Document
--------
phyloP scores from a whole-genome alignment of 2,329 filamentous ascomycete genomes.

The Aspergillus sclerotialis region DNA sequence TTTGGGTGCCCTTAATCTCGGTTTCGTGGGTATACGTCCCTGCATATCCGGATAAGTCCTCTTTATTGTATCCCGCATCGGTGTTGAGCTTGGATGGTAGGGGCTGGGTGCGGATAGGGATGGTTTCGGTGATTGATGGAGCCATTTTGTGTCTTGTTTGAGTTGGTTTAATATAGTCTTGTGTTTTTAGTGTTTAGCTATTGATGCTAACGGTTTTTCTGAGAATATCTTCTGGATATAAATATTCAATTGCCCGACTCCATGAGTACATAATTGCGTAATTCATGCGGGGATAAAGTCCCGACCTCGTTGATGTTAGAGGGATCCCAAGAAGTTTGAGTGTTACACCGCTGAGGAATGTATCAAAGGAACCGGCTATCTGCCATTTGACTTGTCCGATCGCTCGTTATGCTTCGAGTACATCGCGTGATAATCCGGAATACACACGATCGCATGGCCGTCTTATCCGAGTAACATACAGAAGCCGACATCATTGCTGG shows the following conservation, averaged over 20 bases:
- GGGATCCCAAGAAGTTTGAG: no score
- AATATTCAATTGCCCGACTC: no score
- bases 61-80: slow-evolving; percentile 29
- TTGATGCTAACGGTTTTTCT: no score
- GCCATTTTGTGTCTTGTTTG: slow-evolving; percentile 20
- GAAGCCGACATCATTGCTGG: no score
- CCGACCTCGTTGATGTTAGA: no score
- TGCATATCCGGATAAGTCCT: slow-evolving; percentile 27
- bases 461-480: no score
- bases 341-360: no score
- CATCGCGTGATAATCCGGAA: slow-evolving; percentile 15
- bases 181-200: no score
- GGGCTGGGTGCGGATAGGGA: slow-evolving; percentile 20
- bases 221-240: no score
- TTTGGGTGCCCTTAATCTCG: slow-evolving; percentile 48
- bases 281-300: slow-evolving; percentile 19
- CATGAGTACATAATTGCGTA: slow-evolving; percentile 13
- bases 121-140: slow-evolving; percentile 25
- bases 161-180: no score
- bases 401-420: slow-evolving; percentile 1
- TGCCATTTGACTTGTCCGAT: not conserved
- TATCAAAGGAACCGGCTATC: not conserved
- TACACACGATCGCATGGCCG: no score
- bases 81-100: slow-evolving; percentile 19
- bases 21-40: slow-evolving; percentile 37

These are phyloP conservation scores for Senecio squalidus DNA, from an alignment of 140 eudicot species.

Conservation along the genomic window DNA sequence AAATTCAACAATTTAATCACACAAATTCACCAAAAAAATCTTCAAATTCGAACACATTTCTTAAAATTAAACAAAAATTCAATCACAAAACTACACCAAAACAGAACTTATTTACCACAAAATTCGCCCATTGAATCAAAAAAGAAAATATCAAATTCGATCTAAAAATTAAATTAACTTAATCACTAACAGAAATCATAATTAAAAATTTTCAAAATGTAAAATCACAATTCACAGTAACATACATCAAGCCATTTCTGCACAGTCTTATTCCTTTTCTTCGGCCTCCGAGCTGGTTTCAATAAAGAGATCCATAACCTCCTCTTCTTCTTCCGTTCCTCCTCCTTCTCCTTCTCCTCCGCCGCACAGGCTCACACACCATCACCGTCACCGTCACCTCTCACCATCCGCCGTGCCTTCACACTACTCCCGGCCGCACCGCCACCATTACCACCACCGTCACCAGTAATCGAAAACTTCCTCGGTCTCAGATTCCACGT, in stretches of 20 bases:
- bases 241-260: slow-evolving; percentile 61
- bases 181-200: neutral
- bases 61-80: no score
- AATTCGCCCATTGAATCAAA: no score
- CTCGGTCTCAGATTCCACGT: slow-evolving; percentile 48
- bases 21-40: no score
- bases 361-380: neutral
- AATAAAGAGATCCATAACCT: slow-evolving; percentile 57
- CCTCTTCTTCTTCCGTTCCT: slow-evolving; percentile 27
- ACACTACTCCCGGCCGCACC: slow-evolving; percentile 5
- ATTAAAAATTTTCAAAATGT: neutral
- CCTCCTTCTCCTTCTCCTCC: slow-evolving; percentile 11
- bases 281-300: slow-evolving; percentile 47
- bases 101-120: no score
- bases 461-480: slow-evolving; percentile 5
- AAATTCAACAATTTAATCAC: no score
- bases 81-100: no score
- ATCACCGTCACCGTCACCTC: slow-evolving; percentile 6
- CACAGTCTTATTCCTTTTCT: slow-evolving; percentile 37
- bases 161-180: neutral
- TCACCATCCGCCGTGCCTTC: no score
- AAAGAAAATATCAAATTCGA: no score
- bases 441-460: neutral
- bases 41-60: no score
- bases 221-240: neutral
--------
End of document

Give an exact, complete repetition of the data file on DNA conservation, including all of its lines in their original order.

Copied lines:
phyloP scores from a whole-genome alignment of 2,329 filamentous ascomycete genomes.

The Aspergillus sclerotialis region DNA sequence TTTGGGTGCCCTTAATCTCGGTTTCGTGGGTATACGTCCCTGCATATCCGGATAAGTCCTCTTTATTGTATCCCGCATCGGTGTTGAGCTTGGATGGTAGGGGCTGGGTGCGGATAGGGATGGTTTCGGTGATTGATGGAGCCATTTTGTGTCTTGTTTGAGTTGGTTTAATATAGTCTTGTGTTTTTAGTGTTTAGCTATTGATGCTAACGGTTTTTCTGAGAATATCTTCTGGATATAAATATTCAATTGCCCGACTCCATGAGTACATAATTGCGTAATTCATGCGGGGATAAAGTCCCGACCTCGTTGATGTTAGAGGGATCCCAAGAAGTTTGAGTGTTACACCGCTGAGGAATGTATCAAAGGAACCGGCTATCTGCCATTTGACTTGTCCGATCGCTCGTTATGCTTCGAGTACATCGCGTGATAATCCGGAATACACACGATCGCATGGCCGTCTTATCCGAGTAACATACAGAAGCCGACATCATTGCTGG shows the following conservation, averaged over 20 bases:
- GGGATCCCAAGAAGTTTGAG: no score
- AATATTCAATTGCCCGACTC: no score
- bases 61-80: slow-evolving; percentile 29
- TTGATGCTAACGGTTTTTCT: no score
- GCCATTTTGTGTCTTGTTTG: slow-evolving; percentile 20
- GAAGCCGACATCATTGCTGG: no score
- CCGACCTCGTTGATGTTAGA: no score
- TGCATATCCGGATAAGTCCT: slow-evolving; percentile 27
- bases 461-480: no score
- bases 341-360: no score
- CATCGCGTGATAATCCGGAA: slow-evolving; percentile 15
- bases 181-200: no score
- GGGCTGGGTGCGGATAGGGA: slow-evolving; percentile 20
- bases 221-240: no score
- TTTGGGTGCCCTTAATCTCG: slow-evolving; percentile 48
- bases 281-300: slow-evolving; percentile 19
- CATGAGTACATAATTGCGTA: slow-evolving; percentile 13
- bases 121-140: slow-evolving; percentile 25
- bases 161-180: no score
- bases 401-420: slow-evolving; percentile 1
- TGCCATTTGACTTGTCCGAT: not conserved
- TATCAAAGGAACCGGCTATC: not conserved
- TACACACGATCGCATGGCCG: no score
- bases 81-100: slow-evolving; percentile 19
- bases 21-40: slow-evolving; percentile 37

These are phyloP conservation scores for Senecio squalidus DNA, from an alignment of 140 eudicot species.

Conservation along the genomic window DNA sequence AAATTCAACAATTTAATCACACAAATTCACCAAAAAAATCTTCAAATTCGAACACATTTCTTAAAATTAAACAAAAATTCAATCACAAAACTACACCAAAACAGAACTTATTTACCACAAAATTCGCCCATTGAATCAAAAAAGAAAATATCAAATTCGATCTAAAAATTAAATTAACTTAATCACTAACAGAAATCATAATTAAAAATTTTCAAAATGTAAAATCACAATTCACAGTAACATACATCAAGCCATTTCTGCACAGTCTTATTCCTTTTCTTCGGCCTCCGAGCTGGTTTCAATAAAGAGATCCATAACCTCCTCTTCTTCTTCCGTTCCTCCTCCTTCTCCTTCTCCTCCGCCGCACAGGCTCACACACCATCACCGTCACCGTCACCTCTCACCATCCGCCGTGCCTTCACACTACTCCCGGCCGCACCGCCACCATTACCACCACCGTCACCAGTAATCGAAAACTTCCTCGGTCTCAGATTCCACGT, in stretches of 20 bases:
- bases 241-260: slow-evolving; percentile 61
- bases 181-200: neutral
- bases 61-80: no score
- AATTCGCCCATTGAATCAAA: no score
- CTCGGTCTCAGATTCCACGT: slow-evolving; percentile 48
- bases 21-40: no score
- bases 361-380: neutral
- AATAAAGAGATCCATAACCT: slow-evolving; percentile 57
- CCTCTTCTTCTTCCGTTCCT: slow-evolving; percentile 27
- ACACTACTCCCGGCCGCACC: slow-evolving; percentile 5
- ATTAAAAATTTTCAAAATGT: neutral
- CCTCCTTCTCCTTCTCCTCC: slow-evolving; percentile 11
- bases 281-300: slow-evolving; percentile 47
- bases 101-120: no score
- bases 461-480: slow-evolving; percentile 5
- AAATTCAACAATTTAATCAC: no score
- bases 81-100: no score
- ATCACCGTCACCGTCACCTC: slow-evolving; percentile 6
- CACAGTCTTATTCCTTTTCT: slow-evolving; percentile 37
- bases 161-180: neutral
- TCACCATCCGCCGTGCCTTC: no score
- AAAGAAAATATCAAATTCGA: no score
- bases 441-460: neutral
- bases 41-60: no score
- bases 221-240: neutral